He likely arrived in Paris from Darmstadt, Germany, by train that January, exactly seventy years ago. At 53, and a full professor of applied mathematics and the founding director of the Institut für Praktische Mathematik at the Technische Hochschule Darmstadt, Alwin Walther was among Germany’s leading figures in computation. The calculational prowess of Walther and his Institut–employing all manner of manual, mechanical, and electromechanical approaches–had attracted the attention, and the support, of the Nazi regime during the Second World War. But as Walther made his way to the academic heart of liberated Paris, the Latin Quarter, few passersby would have guessed at this background.
Walther’s Institut had been a major source of the calculational support needed for Werner von Braun’s rocketry efforts, most notably the V-2, for the Germany Army. Indeed, during the war, Walther secured funding from the German Army to create an advanced electromechanical analog computer: an advanced differential analyzer to rival that created earlier by Vannevar Bush at MIT. (The system, the IPM-Ott DGM, was developed throughout the war, but only delivered to Walther’s Institut in 1948.) This work with von Braun and the German Army was not the only effort that connected Alwin Walther with slave labor, like that from German concentration camps exploited in the V-2 rocket factories. More directly, Walther was evidently involved in a scheme with the Nazi SS to enslave Jewish scientists held in the Sachsenhausen concentration camp to perform manual calculations. If the scheme actually had been put in place, which is unclear, it was soon upended, along with the other activities of Walther’s Institut, when its facilities, the vast majority of the buildings of the Technische Hochschule Darmstadt, and much of the rest of the city were destroyed during Allied air raids on September 11 and 12, 1944.1
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In new facilities created after the war, Walther and his Institut had their eyes firmly set on electronic digital computing. During the war, members of the Institut and its machine shop had provided direct support for Konrad Zuse’s famed electromechanical Z4 computer. (The Z4 was a pioneering digital computer, originally intended for use in the German aircraft industry. To learn more about it, see https://computerhistory.org/blog/first-steps-lectures-from-the-dawn-of-computing/) Walther himself developed wartime plans for a large electromechanical computer along the lines of Howard Aiken’s Mark 1, but those were abandoned. As Walther packed his belongings for his January 1951 trip to Paris, he and his Institut had just embarked on a major new effort to create a stored-program, electronic digital computer. This machine, the Darmstädter Elektronischer Rechenautomat, or DERA, became operational in 1957, a decade before Walther’s death.2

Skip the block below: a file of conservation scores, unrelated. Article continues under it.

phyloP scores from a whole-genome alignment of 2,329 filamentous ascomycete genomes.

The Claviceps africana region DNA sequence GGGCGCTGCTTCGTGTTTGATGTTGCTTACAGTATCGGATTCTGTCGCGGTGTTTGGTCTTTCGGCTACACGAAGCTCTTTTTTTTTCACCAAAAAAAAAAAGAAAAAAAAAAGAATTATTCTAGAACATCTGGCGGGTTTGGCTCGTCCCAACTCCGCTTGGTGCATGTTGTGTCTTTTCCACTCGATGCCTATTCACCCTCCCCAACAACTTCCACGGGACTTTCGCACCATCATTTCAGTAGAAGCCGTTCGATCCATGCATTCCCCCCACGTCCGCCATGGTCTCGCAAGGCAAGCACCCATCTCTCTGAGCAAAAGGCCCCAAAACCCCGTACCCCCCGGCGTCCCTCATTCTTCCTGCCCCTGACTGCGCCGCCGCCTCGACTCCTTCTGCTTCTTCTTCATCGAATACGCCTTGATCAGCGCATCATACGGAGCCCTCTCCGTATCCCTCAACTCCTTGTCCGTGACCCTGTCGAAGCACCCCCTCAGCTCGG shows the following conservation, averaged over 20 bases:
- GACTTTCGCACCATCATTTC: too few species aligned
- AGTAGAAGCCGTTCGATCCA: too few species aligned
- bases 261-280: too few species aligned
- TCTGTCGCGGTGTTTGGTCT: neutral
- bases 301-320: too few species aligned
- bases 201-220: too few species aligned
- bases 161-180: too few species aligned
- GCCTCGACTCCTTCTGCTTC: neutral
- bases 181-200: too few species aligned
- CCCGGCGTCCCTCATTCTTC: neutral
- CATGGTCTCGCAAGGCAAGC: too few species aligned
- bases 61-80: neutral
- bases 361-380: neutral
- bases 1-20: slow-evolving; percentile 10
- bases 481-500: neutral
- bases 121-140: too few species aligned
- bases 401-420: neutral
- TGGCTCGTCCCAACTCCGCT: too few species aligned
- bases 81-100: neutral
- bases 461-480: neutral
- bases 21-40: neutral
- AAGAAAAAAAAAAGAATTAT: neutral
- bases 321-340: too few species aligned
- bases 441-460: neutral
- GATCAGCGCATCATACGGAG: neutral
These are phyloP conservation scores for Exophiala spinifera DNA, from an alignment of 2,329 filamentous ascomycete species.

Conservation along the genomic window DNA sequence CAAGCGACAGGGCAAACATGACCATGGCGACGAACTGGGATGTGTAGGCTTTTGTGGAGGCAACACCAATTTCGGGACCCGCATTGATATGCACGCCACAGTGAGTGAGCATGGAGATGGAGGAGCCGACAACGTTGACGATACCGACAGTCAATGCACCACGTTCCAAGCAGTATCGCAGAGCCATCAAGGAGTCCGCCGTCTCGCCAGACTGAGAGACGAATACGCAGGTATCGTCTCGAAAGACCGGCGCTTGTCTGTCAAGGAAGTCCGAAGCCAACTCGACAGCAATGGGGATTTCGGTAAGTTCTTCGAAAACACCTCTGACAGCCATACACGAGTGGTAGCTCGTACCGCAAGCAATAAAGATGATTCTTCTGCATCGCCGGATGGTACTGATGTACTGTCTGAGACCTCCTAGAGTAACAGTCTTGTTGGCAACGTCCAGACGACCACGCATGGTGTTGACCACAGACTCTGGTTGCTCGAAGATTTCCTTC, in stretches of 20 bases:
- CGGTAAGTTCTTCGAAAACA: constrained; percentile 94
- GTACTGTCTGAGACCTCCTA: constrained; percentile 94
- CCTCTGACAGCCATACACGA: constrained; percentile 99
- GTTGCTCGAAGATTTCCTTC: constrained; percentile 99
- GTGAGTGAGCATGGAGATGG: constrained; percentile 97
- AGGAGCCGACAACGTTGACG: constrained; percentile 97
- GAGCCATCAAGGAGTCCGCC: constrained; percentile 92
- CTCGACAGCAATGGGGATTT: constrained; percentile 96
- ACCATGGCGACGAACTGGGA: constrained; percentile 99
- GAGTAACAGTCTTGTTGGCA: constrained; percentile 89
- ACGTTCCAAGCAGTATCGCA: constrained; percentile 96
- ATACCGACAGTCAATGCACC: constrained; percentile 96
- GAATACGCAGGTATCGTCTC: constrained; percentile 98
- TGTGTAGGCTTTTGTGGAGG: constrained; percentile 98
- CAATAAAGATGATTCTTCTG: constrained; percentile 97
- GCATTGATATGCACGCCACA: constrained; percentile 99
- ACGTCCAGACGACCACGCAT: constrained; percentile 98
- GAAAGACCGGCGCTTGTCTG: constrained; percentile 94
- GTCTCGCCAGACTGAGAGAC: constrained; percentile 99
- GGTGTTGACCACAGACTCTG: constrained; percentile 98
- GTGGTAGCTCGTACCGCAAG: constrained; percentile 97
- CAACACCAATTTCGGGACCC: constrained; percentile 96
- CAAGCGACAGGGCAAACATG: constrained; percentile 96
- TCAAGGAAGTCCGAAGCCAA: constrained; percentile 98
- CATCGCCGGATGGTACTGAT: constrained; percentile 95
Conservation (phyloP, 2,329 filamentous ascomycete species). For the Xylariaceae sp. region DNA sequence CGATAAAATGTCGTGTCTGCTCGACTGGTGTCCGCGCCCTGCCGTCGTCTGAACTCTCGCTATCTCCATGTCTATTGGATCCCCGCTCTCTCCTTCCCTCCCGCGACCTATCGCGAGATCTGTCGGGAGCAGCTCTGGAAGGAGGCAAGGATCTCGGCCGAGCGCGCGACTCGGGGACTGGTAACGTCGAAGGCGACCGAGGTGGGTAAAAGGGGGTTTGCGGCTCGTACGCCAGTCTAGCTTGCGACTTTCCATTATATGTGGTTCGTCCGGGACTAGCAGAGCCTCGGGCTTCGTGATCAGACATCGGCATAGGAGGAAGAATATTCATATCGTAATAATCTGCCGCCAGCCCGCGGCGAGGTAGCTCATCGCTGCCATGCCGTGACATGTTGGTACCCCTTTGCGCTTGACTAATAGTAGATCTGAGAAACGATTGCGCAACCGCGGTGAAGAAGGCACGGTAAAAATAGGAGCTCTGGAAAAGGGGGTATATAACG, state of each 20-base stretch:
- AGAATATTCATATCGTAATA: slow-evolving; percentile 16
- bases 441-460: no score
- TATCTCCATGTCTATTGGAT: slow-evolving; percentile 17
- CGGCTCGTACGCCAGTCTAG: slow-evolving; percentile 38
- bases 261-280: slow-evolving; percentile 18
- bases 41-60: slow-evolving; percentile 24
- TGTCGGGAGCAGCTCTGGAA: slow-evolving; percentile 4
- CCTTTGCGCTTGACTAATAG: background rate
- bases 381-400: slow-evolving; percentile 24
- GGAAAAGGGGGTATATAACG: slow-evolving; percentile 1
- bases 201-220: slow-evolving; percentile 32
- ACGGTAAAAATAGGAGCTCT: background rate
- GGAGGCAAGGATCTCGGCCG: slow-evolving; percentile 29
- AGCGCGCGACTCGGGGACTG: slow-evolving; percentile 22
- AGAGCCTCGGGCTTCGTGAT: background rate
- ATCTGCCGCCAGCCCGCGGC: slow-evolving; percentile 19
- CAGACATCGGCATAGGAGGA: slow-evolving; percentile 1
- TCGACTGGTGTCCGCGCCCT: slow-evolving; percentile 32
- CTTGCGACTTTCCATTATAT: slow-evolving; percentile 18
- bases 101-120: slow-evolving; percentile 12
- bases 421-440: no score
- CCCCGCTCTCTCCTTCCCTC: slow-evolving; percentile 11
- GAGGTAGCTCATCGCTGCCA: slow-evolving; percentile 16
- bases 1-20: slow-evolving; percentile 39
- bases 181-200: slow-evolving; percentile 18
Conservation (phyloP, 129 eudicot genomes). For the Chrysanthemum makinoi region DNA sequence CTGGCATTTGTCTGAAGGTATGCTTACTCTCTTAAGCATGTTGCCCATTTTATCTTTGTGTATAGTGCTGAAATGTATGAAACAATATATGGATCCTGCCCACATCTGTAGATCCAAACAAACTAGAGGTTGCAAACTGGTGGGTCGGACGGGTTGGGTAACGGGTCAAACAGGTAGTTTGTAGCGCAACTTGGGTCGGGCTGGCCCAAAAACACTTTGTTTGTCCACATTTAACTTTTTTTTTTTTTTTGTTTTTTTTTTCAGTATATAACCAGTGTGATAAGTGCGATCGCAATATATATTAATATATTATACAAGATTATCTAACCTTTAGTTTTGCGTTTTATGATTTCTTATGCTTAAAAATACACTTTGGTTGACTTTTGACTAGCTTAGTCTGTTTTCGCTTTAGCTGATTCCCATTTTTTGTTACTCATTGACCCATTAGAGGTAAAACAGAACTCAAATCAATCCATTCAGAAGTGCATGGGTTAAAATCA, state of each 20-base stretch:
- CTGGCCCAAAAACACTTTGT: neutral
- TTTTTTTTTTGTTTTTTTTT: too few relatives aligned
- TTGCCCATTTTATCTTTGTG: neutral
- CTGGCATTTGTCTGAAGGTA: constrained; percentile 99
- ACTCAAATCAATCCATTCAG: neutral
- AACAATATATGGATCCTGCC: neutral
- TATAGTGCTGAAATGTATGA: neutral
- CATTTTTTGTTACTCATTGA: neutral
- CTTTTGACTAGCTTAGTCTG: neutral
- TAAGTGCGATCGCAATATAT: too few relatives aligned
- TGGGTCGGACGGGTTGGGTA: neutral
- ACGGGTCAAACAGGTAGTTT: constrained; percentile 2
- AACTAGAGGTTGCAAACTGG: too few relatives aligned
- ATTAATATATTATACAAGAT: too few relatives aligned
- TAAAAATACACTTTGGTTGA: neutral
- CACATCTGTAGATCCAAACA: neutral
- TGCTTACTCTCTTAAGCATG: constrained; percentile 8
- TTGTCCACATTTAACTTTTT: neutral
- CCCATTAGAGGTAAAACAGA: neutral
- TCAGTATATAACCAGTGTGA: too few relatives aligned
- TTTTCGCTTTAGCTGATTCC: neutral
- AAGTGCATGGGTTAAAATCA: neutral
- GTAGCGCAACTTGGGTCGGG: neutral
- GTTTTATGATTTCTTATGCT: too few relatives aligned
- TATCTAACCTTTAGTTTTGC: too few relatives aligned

Surely, Walther must have had with him in Paris a particular bundle of papers. These were his copies of the announcement, printed schedule, registrant list, and both French and English sets of presentation abstracts for the international conference he was attending in Paris from the afternoon of Monday, January 8th, 1951 through the afternoon of Saturday, the 13th. The conference was organized by the five-year-old Institut Blaise Pascal, the computing center of the French scientific and engineering research establishment, the Centre National de la Research Scientifique (CNRS). The French Institut was composed of two laboratories, one devoted to analog computation and the other, led by Louis Couffignal, for digital computation. It was Couffignal who was the principal figure behind the January 1951 international conference.3
Couffignal had completed a doctorate in mathematics on the theory of computation at the University of Paris in 1938, with the ambition to create a new binary-based calculating machine. During the war-time occupation of the city by the Germans, Couffignal had met intensely and often with perhaps France’s leading physiologist, Louis Lapicque. Lapicque, famed for his integrate-and-fire model of the neuron, and Couffignal found a common vision, seeing deep analogies and connections between the processes and physiology of human thought and the processes and componentry of calculating machines. Imprisoned by the German Gestapo for aiding the resistance, Lapicque nevertheless managed to write his book La Machine Nerveuse, which was published in 1943. In it, Lapicque gave voice to this vision shared with Couffignal: “. . . the regular periodic organization of cerebellar elements made cerebellum close to artificial machines. Some of its processes may be understood by comparison with calculating machine or automatic telephone relays.”4 Like many who came before them, Couffignal and Lapicque were using human-made tools of great current fascination as analogical tools for understanding human bodies and minds. Where earlier thinkers had been entranced with clockworks, seeing themselves in the gears and windings, these Couffignal, Lapicque and others of the 1940s looked at electromechanical and electronic calculating machines, and saw human bodies and minds mirrored therein.